11 Things I Have Learned from Writing and Publishing

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Denise Alicea

This blog was created by Denise in September 2008 to blog about writing, book reviews, and technology. Slowly, but surely this blog expanded to what it has become now, a central for book reviews of all kinds interviews, contests, and of course promotional venue for authors, etc


11 Things I Have Learned from Writing and Publishing Minor, Novice, & Limbo

By Meghan McDonnell

In December, I published Minor, Novice, and Limbo, the first three titles in an ongoing series of journals I have been writing for the past 28 years. Here is what I have learned:

  1. No one gives you time; you have to take it. This is deceptively challenging. Sometimes, you find yourself so deeply in the mode of editing, writing, or researching publication and marketing that nothing prevents you from getting it done. Other times, you would rather be watching a flick or having a beer with your beloved or friends instead. But even people who love you and support your writing can convince you to work less and stop being so obsessive. Don’t listen to them. Keep working.
  2. You can feel down, unmotivated, unclear, etc. but most likely you know what you need to do to move forward with your manuscript. For me, this means copious list-making. I have lists for overall/long-term goals, broken down by month, week, and day. Breaking these overarching milestones down into manageable steps is essential. If I don’t, I get paralyzed by the overwhelming amount of things I need and want to accomplish.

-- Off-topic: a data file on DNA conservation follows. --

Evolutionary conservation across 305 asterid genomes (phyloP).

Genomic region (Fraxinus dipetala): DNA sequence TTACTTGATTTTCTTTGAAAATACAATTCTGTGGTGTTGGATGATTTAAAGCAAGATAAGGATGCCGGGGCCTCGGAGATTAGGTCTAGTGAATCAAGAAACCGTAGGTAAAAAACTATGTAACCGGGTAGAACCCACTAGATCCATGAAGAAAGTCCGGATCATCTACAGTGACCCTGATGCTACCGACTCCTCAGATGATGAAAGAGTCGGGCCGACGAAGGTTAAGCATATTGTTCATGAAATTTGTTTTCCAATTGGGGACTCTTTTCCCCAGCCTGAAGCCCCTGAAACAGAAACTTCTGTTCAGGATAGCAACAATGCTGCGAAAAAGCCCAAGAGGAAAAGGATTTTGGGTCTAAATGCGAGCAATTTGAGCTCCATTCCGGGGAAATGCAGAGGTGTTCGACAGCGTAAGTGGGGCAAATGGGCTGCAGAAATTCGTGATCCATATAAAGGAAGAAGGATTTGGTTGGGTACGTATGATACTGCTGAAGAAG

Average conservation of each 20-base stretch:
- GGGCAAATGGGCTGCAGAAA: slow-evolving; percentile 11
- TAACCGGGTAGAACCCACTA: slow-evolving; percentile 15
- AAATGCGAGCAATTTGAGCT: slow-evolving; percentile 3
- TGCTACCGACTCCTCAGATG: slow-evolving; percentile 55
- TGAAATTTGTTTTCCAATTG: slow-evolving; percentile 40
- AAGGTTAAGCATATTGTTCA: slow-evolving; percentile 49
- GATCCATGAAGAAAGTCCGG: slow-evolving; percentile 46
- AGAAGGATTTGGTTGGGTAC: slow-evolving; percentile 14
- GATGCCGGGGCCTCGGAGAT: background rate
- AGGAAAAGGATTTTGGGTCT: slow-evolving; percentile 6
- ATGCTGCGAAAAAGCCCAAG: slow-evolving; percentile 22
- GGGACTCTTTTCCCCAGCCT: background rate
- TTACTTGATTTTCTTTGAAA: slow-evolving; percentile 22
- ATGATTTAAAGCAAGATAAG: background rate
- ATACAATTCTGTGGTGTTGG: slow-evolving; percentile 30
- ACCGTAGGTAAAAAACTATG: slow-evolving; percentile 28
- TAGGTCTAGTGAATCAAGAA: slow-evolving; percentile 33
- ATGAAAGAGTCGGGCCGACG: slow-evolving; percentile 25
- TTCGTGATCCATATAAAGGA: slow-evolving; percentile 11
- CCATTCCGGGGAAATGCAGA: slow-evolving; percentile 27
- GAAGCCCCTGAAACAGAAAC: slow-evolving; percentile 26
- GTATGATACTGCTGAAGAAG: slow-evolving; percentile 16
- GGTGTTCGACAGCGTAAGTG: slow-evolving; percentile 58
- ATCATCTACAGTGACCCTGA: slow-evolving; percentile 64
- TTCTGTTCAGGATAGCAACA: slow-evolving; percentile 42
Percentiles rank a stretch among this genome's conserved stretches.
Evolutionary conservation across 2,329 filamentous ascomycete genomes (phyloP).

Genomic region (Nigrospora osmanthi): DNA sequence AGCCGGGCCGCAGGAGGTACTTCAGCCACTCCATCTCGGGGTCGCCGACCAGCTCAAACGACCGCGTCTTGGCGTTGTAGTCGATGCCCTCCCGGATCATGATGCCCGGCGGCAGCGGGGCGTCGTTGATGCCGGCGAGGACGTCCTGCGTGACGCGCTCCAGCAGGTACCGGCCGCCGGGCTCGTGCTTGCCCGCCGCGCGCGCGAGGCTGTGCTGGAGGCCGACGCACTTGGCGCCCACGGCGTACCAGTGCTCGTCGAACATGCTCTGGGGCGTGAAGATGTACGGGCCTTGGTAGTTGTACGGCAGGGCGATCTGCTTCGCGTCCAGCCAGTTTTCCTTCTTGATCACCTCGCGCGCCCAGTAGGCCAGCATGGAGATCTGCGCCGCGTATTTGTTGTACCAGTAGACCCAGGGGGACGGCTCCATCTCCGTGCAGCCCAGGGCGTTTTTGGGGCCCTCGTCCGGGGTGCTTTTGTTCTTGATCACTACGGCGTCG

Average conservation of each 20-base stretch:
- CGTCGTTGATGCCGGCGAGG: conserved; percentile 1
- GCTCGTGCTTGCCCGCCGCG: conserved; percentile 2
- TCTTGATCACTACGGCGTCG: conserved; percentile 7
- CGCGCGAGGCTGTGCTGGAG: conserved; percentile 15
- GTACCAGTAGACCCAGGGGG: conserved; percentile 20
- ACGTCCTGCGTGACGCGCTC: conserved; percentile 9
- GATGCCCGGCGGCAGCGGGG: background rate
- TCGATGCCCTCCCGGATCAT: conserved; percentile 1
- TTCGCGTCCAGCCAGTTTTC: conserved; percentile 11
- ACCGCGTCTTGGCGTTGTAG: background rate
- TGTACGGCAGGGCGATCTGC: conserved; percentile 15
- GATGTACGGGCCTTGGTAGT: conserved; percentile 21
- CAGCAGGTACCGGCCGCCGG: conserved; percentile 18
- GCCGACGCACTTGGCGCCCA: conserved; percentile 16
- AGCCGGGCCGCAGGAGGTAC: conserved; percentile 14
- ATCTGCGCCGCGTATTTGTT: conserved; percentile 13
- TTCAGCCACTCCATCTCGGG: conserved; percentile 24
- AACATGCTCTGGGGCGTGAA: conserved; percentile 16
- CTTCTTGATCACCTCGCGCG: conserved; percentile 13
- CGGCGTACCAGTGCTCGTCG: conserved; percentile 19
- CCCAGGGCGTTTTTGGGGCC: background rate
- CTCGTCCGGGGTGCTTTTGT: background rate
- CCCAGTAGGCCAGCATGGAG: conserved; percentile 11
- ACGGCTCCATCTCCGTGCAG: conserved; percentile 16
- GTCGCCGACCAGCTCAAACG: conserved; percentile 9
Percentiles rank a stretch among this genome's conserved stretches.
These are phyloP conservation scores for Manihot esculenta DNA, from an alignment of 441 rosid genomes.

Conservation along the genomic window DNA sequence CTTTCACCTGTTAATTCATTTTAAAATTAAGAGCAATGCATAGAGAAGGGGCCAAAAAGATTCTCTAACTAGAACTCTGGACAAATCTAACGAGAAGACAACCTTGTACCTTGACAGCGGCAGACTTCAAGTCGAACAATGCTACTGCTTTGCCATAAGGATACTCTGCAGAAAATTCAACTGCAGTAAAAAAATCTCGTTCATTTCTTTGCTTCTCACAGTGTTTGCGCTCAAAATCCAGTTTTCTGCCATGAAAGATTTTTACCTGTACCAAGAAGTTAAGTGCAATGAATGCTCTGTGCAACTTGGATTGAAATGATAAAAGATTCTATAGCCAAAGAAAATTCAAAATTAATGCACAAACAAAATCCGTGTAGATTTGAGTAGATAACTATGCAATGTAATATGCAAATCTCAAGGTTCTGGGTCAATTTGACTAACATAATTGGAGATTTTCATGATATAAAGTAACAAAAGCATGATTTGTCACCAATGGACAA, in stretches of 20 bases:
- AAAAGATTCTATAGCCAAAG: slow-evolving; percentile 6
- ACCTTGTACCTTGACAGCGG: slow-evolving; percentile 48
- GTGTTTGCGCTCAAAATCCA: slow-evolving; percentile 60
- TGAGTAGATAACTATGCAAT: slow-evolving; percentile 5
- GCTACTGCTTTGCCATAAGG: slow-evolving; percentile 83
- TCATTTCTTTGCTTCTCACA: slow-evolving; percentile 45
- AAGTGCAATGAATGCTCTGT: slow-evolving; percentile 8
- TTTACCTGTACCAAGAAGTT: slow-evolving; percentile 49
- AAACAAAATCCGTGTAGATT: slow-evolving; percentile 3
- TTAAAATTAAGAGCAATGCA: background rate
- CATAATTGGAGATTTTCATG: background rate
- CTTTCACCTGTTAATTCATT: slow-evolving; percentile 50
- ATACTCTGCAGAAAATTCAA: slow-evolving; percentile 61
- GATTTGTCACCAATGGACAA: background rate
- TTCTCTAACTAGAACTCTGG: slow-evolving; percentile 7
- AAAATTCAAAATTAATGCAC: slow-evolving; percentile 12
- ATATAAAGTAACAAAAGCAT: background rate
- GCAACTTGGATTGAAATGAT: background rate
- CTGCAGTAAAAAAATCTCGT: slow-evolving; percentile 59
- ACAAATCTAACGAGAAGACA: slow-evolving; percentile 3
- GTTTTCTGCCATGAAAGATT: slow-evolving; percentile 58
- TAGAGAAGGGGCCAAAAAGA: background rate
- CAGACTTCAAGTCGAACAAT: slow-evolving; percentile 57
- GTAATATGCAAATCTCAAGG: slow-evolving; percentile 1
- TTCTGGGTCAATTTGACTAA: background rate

3. Set really large goals. Initial momentum will carry you through to accomplish more than you otherwise might had you never set the goal to begin with. A footnote to this is to set tiny, ridiculously achievable goals like items that take anywhere from two to 10 minutes of your time to give you a sense of productivity.
  4. Remember what you’re doing and why. Reassessing wtf your book(s) is all about and what it means for your readers and your own life can keep you grounded and determined when fear, insecurity, and inertia threaten to derail you. Stay with the essence and the purpose that got you writing in the first place.
  5. Be discerning in who you share the process with. Other writers get it; good partners get it (mostly); good friends and family members get it (kinda; they also think you’re a little nuts). Refrain from sharing your project, ideas, and dreams with just anyone. Negative Neds and Nellies are everywhere. Run far away from them at any hazard (this pertains to life in general just as much as it does to writing).
  6. Remember you are a human being as well as a writer. Writers are compelled by nature – curious, inexhaustible, and hard-working. Create habits that support your vision and establish a baseline discipline that produces results for you. That said, you don’t need to sweat yourself if you take a day once in a while when you’re off the job. Stay sane (when possible). Your motivation won’t flag if you take one day off, especially if you have tapped into the incessant well within and developed a schedule to keep you on track.